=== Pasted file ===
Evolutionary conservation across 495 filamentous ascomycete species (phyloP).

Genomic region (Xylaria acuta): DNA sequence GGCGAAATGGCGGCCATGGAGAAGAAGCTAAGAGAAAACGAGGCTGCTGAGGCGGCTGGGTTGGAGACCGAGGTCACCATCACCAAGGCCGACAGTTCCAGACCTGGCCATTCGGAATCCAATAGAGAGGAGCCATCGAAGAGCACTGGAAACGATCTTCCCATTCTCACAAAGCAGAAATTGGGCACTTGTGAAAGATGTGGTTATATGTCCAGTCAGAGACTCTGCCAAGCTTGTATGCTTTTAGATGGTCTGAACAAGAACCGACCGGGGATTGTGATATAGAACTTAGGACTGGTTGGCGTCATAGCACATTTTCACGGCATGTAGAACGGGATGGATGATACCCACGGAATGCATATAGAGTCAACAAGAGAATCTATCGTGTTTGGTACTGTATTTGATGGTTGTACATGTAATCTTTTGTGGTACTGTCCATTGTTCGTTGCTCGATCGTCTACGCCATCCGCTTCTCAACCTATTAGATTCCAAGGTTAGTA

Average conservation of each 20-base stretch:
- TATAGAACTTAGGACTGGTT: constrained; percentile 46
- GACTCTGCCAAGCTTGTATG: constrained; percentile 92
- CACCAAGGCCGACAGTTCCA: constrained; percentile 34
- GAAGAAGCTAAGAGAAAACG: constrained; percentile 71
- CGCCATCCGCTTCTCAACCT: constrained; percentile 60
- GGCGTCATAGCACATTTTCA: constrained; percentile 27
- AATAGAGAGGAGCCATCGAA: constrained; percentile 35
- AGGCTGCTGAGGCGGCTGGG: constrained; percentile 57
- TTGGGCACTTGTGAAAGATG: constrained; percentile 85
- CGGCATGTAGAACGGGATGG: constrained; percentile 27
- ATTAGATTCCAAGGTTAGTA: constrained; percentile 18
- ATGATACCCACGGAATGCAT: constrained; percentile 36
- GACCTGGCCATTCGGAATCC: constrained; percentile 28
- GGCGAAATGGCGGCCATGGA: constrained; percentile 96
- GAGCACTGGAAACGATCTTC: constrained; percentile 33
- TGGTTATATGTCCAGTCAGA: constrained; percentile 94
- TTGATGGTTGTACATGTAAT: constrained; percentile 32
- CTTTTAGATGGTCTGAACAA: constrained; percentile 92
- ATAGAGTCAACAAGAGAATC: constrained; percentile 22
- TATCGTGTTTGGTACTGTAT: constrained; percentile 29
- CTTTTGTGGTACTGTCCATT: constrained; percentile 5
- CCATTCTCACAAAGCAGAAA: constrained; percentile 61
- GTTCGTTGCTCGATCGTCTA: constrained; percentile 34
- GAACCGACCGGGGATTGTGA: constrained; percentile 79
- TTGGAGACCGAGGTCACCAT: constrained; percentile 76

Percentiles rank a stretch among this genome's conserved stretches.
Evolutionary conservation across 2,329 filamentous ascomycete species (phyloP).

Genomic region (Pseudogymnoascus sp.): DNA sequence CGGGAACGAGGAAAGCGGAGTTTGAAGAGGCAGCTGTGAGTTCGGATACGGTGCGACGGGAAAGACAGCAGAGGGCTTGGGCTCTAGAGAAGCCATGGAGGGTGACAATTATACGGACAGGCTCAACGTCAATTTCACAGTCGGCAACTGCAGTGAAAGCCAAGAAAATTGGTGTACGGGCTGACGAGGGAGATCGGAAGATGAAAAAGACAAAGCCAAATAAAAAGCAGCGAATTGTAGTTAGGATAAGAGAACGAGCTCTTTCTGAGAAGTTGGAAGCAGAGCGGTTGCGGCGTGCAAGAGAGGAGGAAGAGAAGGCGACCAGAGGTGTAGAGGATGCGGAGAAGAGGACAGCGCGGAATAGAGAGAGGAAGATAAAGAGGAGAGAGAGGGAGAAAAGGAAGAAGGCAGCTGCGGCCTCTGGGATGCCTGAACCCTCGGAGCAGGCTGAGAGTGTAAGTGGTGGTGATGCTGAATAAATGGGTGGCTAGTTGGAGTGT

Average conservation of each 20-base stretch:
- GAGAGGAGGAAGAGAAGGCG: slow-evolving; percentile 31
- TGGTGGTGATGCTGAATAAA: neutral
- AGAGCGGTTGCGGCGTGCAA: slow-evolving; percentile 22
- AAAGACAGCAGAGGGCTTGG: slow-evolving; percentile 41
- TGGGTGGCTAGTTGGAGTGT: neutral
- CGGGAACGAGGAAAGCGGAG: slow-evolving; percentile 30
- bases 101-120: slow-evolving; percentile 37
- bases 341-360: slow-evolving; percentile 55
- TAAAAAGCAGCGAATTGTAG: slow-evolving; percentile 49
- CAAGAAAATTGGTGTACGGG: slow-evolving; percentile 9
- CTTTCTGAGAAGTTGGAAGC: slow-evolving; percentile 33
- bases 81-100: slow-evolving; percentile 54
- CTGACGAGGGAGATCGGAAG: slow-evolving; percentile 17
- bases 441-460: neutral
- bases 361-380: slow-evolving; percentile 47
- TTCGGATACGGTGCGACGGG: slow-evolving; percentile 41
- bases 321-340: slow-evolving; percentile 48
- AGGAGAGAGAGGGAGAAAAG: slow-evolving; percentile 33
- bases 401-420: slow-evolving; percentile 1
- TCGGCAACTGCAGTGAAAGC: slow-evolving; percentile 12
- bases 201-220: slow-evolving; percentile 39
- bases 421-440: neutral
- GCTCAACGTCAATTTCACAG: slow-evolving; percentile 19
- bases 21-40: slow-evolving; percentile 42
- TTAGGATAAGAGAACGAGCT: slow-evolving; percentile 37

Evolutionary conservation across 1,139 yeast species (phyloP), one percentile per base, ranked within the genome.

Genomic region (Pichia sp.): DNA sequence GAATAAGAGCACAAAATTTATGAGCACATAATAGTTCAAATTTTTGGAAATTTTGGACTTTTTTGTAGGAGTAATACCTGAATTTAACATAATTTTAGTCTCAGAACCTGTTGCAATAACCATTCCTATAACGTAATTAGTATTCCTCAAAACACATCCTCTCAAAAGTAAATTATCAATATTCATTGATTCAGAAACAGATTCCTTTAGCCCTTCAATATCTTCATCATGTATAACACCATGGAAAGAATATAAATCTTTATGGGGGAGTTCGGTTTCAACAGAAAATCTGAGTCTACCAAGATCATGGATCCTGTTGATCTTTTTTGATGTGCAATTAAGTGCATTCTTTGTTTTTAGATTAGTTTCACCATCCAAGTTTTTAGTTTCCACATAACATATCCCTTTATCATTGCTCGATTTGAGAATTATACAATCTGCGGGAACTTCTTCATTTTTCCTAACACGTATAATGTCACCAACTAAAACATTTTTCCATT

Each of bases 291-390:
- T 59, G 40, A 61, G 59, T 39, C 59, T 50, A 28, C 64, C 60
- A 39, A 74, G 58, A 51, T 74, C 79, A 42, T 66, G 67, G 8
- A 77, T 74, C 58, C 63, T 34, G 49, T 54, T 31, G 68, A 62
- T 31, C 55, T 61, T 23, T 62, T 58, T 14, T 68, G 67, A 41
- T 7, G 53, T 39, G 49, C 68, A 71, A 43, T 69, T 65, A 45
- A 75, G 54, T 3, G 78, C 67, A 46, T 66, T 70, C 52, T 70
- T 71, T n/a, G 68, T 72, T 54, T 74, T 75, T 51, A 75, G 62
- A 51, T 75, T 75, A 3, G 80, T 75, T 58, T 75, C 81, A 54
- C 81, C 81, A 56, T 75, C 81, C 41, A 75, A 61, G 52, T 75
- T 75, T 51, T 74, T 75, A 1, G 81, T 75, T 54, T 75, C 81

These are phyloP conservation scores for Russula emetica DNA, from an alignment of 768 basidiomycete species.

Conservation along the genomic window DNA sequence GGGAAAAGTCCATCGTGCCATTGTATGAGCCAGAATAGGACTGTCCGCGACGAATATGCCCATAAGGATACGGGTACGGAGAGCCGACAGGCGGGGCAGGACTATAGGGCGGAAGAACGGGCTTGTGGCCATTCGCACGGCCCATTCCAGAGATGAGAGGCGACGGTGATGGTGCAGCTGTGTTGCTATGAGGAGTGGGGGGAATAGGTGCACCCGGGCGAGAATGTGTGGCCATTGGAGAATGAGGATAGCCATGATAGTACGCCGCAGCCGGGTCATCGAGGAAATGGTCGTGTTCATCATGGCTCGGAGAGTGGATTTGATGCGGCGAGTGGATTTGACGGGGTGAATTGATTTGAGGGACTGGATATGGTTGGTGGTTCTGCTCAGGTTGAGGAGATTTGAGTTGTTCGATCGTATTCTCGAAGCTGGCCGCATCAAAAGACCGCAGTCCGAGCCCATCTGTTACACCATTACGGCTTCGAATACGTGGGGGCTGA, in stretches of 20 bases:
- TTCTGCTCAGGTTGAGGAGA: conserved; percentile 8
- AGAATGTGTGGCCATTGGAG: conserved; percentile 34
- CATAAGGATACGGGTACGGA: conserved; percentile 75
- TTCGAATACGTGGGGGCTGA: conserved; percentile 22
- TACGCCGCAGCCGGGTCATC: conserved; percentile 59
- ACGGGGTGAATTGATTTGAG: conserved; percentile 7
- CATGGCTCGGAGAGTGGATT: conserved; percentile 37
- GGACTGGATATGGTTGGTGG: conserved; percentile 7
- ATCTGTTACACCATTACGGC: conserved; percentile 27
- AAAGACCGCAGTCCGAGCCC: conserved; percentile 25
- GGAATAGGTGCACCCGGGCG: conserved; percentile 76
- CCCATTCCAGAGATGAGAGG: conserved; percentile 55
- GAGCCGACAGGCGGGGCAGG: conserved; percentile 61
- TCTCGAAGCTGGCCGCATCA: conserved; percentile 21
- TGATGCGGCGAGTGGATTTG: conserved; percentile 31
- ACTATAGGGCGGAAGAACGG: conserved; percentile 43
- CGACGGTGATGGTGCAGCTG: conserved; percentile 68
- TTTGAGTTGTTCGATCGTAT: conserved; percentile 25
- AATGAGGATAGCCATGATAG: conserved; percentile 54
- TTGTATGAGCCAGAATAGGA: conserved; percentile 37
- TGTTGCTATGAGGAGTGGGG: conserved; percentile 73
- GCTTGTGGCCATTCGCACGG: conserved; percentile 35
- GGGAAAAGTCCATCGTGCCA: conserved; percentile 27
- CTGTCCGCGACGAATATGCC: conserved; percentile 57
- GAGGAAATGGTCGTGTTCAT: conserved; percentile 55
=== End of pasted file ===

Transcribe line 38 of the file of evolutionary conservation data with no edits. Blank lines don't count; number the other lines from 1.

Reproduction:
- CGGGAACGAGGAAAGCGGAG: slow-evolving; percentile 30